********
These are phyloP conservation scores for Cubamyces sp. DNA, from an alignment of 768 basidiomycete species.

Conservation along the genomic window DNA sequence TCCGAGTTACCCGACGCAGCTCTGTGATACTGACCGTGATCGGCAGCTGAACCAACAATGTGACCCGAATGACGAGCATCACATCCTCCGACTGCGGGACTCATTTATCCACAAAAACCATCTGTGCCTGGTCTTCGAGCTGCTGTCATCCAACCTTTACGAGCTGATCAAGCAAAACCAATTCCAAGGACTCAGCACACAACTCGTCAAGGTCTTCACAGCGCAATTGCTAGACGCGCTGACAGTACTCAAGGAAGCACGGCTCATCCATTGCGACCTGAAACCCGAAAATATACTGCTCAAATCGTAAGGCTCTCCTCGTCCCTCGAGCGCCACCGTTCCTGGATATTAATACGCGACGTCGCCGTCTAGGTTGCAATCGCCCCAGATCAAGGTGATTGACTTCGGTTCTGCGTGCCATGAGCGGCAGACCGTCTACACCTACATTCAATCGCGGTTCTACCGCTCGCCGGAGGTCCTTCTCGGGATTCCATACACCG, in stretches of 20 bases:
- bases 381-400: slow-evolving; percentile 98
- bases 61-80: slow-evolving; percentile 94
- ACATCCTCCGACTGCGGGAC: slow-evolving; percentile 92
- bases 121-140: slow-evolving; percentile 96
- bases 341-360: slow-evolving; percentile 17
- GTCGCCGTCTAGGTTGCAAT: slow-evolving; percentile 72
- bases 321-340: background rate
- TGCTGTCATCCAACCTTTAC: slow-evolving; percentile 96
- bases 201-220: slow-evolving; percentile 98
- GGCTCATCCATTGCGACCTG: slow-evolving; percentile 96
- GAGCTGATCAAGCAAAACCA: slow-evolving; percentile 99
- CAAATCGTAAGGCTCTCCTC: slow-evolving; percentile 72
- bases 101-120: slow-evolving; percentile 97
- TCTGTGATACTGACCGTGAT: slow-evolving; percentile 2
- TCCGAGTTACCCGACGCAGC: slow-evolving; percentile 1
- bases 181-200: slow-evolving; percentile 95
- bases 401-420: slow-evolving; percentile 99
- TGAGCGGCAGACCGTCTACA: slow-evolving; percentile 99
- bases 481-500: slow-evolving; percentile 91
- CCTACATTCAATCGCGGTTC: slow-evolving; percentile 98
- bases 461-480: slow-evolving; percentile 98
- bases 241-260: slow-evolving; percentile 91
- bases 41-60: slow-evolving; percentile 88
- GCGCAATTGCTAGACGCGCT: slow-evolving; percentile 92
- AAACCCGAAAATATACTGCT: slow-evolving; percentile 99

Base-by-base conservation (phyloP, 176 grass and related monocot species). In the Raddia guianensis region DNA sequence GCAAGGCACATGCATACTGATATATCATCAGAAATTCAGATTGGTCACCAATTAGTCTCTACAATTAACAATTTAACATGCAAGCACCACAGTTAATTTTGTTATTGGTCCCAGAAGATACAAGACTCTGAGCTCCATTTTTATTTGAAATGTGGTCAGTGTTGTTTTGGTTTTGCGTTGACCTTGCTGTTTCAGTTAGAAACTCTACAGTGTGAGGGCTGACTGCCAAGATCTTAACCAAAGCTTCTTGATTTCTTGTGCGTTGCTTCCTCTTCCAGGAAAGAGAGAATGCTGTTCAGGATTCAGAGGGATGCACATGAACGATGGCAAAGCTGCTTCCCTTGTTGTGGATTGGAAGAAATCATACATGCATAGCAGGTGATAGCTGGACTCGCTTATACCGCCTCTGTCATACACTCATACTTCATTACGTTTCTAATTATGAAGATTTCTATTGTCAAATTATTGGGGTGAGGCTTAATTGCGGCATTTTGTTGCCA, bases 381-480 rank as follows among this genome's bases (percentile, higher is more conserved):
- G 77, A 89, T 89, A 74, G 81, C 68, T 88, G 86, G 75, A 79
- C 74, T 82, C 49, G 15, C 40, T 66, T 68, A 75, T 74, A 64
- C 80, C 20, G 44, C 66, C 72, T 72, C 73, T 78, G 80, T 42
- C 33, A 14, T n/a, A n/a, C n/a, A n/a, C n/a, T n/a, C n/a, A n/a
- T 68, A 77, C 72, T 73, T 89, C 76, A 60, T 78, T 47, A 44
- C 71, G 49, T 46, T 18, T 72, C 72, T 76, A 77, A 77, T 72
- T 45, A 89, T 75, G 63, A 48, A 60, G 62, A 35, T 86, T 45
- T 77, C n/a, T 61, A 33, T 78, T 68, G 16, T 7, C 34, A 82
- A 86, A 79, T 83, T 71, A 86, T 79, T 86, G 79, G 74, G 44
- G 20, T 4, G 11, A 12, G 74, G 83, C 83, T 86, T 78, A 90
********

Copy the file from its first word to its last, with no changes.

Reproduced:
These are phyloP conservation scores for Cubamyces sp. DNA, from an alignment of 768 basidiomycete species.

Conservation along the genomic window DNA sequence TCCGAGTTACCCGACGCAGCTCTGTGATACTGACCGTGATCGGCAGCTGAACCAACAATGTGACCCGAATGACGAGCATCACATCCTCCGACTGCGGGACTCATTTATCCACAAAAACCATCTGTGCCTGGTCTTCGAGCTGCTGTCATCCAACCTTTACGAGCTGATCAAGCAAAACCAATTCCAAGGACTCAGCACACAACTCGTCAAGGTCTTCACAGCGCAATTGCTAGACGCGCTGACAGTACTCAAGGAAGCACGGCTCATCCATTGCGACCTGAAACCCGAAAATATACTGCTCAAATCGTAAGGCTCTCCTCGTCCCTCGAGCGCCACCGTTCCTGGATATTAATACGCGACGTCGCCGTCTAGGTTGCAATCGCCCCAGATCAAGGTGATTGACTTCGGTTCTGCGTGCCATGAGCGGCAGACCGTCTACACCTACATTCAATCGCGGTTCTACCGCTCGCCGGAGGTCCTTCTCGGGATTCCATACACCG, in stretches of 20 bases:
- bases 381-400: slow-evolving; percentile 98
- bases 61-80: slow-evolving; percentile 94
- ACATCCTCCGACTGCGGGAC: slow-evolving; percentile 92
- bases 121-140: slow-evolving; percentile 96
- bases 341-360: slow-evolving; percentile 17
- GTCGCCGTCTAGGTTGCAAT: slow-evolving; percentile 72
- bases 321-340: background rate
- TGCTGTCATCCAACCTTTAC: slow-evolving; percentile 96
- bases 201-220: slow-evolving; percentile 98
- GGCTCATCCATTGCGACCTG: slow-evolving; percentile 96
- GAGCTGATCAAGCAAAACCA: slow-evolving; percentile 99
- CAAATCGTAAGGCTCTCCTC: slow-evolving; percentile 72
- bases 101-120: slow-evolving; percentile 97
- TCTGTGATACTGACCGTGAT: slow-evolving; percentile 2
- TCCGAGTTACCCGACGCAGC: slow-evolving; percentile 1
- bases 181-200: slow-evolving; percentile 95
- bases 401-420: slow-evolving; percentile 99
- TGAGCGGCAGACCGTCTACA: slow-evolving; percentile 99
- bases 481-500: slow-evolving; percentile 91
- CCTACATTCAATCGCGGTTC: slow-evolving; percentile 98
- bases 461-480: slow-evolving; percentile 98
- bases 241-260: slow-evolving; percentile 91
- bases 41-60: slow-evolving; percentile 88
- GCGCAATTGCTAGACGCGCT: slow-evolving; percentile 92
- AAACCCGAAAATATACTGCT: slow-evolving; percentile 99

Base-by-base conservation (phyloP, 176 grass and related monocot species). In the Raddia guianensis region DNA sequence GCAAGGCACATGCATACTGATATATCATCAGAAATTCAGATTGGTCACCAATTAGTCTCTACAATTAACAATTTAACATGCAAGCACCACAGTTAATTTTGTTATTGGTCCCAGAAGATACAAGACTCTGAGCTCCATTTTTATTTGAAATGTGGTCAGTGTTGTTTTGGTTTTGCGTTGACCTTGCTGTTTCAGTTAGAAACTCTACAGTGTGAGGGCTGACTGCCAAGATCTTAACCAAAGCTTCTTGATTTCTTGTGCGTTGCTTCCTCTTCCAGGAAAGAGAGAATGCTGTTCAGGATTCAGAGGGATGCACATGAACGATGGCAAAGCTGCTTCCCTTGTTGTGGATTGGAAGAAATCATACATGCATAGCAGGTGATAGCTGGACTCGCTTATACCGCCTCTGTCATACACTCATACTTCATTACGTTTCTAATTATGAAGATTTCTATTGTCAAATTATTGGGGTGAGGCTTAATTGCGGCATTTTGTTGCCA, bases 381-480 rank as follows among this genome's bases (percentile, higher is more conserved):
- G 77, A 89, T 89, A 74, G 81, C 68, T 88, G 86, G 75, A 79
- C 74, T 82, C 49, G 15, C 40, T 66, T 68, A 75, T 74, A 64
- C 80, C 20, G 44, C 66, C 72, T 72, C 73, T 78, G 80, T 42
- C 33, A 14, T n/a, A n/a, C n/a, A n/a, C n/a, T n/a, C n/a, A n/a
- T 68, A 77, C 72, T 73, T 89, C 76, A 60, T 78, T 47, A 44
- C 71, G 49, T 46, T 18, T 72, C 72, T 76, A 77, A 77, T 72
- T 45, A 89, T 75, G 63, A 48, A 60, G 62, A 35, T 86, T 45
- T 77, C n/a, T 61, A 33, T 78, T 68, G 16, T 7, C 34, A 82
- A 86, A 79, T 83, T 71, A 86, T 79, T 86, G 79, G 74, G 44
- G 20, T 4, G 11, A 12, G 74, G 83, C 83, T 86, T 78, A 90